Is the problem with Canada’s small internet providers a lack of creativity and innovation? Such is the premise put forward by University of Ottawa professor Michael Geist in response to my post Wednesday about usage-based billing.
As he argues, small ISPs - the ones who use portions of the networks owned by big companies such as Bell and Rogers - have simply been offering “me-too” plans, which have been differentiated only by higher usage caps or cheaper prices.
That hasn’t really got them far, amounting to only 6% of the market despite years of regulated access and fights with the CRTC and big network owners.
The CRTC’s recent ruling on usage-based billing is good, Geist says, because it allows those ISPs to get creative with what they offer customers. They could, for example, have:
- Peak timing plans that offer unlimited for much of the day and a reasonable cap during peak periods.
- Rate limited plans that offer hundreds of GB per month at full speed and then slow down for the rest of the month if the customer exceeds the cap (with customer profiles broadly distributed throughout the 30 day cycle to better manage the network)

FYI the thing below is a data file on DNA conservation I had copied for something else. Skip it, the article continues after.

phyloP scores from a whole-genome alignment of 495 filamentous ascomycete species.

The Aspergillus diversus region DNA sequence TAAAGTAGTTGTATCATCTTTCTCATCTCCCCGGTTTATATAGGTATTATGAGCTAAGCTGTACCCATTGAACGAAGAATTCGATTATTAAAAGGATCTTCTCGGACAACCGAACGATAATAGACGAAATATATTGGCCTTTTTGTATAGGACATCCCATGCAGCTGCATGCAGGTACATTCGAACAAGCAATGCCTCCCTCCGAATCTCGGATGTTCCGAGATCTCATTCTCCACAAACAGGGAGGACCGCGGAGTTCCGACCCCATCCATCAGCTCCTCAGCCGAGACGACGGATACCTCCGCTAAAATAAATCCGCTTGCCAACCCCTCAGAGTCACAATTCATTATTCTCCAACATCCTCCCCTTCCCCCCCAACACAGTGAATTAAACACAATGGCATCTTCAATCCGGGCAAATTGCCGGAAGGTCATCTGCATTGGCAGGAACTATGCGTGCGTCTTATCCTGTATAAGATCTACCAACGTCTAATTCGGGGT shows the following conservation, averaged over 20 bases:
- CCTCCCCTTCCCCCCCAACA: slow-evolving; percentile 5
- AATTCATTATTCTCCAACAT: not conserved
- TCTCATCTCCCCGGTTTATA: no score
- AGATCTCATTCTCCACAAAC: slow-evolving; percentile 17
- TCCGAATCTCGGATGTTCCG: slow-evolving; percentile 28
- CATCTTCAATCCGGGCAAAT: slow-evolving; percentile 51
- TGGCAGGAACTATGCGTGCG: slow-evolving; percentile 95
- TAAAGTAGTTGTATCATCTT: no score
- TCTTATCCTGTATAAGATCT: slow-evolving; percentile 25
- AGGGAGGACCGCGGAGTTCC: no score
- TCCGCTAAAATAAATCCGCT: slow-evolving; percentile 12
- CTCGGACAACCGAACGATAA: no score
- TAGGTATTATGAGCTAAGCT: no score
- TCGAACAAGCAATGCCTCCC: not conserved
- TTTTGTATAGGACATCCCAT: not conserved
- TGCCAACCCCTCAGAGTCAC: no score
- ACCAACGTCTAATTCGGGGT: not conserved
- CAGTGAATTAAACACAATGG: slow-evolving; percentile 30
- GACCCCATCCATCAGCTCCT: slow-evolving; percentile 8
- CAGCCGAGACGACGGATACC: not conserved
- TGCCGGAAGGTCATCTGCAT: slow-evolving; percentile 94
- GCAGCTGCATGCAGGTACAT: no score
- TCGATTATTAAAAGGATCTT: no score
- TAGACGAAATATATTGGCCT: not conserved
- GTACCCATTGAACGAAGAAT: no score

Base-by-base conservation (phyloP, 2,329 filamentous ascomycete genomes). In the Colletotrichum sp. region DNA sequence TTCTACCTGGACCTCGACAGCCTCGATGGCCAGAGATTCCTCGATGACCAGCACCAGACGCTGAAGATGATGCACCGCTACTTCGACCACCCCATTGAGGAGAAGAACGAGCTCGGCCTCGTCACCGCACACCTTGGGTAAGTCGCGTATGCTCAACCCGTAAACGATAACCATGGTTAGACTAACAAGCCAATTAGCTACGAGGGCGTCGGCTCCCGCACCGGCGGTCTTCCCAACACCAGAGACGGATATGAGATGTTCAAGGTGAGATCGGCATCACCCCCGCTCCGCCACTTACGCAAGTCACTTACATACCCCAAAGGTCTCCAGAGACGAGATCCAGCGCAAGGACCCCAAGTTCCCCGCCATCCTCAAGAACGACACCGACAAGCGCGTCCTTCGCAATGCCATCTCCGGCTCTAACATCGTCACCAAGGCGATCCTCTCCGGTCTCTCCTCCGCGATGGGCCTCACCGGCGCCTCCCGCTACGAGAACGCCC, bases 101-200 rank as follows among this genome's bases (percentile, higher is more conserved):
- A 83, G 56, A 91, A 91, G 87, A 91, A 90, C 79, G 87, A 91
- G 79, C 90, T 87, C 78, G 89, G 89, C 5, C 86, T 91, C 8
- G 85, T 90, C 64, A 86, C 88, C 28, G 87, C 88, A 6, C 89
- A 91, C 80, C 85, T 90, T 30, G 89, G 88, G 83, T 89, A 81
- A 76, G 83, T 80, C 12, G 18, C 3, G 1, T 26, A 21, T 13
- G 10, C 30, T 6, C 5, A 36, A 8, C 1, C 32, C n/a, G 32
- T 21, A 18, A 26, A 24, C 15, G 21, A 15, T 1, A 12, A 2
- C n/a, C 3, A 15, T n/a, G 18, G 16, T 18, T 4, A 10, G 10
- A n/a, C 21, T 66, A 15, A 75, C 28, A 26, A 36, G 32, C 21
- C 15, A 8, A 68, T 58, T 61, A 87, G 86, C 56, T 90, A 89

- Plans that allow users to rollover unused data the following month (particularly for use during off-peak times)
- Skinny basic broadband plans that take advantage of $14.00 access to give a segment of the public relatively cheap, no-frills broadband
- Plans targeted to specific communities, such as Freedom 65 broadband plan for older demographics that may have different usage patterns from younger demographics
The ISPs could indeed offer any or all of those, but would such efforts be effective at expanding their customer bases? More importantly, would they be profitable? The answer to both questions, realistically, is likely to be no.
So far, throughout the entire history of selling internet access to the public, ISPs have been dumb pipes. The providers, big or small, uniformly hate that term, but the fact is internet access is sold on price, speed, usage and, in some cases, customer service. Anyone who has introduced any other element on top of that - the failed Bell/MSN and Rogers/Yahoo tie-ups come to mind - soon found that doing so was pointless. All customers want is a fast, cheap connection with lots of usage and hopefully customer service agents who can speak English.